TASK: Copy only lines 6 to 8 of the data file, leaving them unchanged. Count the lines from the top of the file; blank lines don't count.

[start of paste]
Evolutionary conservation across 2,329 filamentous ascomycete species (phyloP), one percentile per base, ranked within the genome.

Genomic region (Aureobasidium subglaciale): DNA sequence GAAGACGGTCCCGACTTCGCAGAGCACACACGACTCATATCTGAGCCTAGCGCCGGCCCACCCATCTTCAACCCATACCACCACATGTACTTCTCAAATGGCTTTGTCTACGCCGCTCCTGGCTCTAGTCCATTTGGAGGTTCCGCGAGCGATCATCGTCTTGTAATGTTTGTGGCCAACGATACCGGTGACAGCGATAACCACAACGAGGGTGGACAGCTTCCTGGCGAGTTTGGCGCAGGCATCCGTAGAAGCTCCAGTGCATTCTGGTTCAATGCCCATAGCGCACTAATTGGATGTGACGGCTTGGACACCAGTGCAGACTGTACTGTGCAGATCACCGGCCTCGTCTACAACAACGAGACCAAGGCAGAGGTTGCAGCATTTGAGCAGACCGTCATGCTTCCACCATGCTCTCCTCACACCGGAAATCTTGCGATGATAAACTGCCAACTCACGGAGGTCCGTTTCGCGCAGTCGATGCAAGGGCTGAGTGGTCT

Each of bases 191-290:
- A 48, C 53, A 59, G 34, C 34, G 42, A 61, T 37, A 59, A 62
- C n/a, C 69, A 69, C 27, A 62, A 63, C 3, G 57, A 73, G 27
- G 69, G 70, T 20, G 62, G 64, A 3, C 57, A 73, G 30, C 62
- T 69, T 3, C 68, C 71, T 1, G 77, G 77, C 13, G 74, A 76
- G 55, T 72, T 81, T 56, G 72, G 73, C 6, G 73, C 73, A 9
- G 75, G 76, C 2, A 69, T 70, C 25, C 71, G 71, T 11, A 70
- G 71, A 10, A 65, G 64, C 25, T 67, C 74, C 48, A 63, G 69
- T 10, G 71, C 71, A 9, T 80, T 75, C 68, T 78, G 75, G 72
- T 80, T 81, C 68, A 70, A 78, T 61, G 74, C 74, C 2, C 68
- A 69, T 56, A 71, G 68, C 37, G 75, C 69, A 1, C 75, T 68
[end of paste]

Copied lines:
- G 69, G 70, T 20, G 62, G 64, A 3, C 57, A 73, G 30, C 62
- T 69, T 3, C 68, C 71, T 1, G 77, G 77, C 13, G 74, A 76
- G 55, T 72, T 81, T 56, G 72, G 73, C 6, G 73, C 73, A 9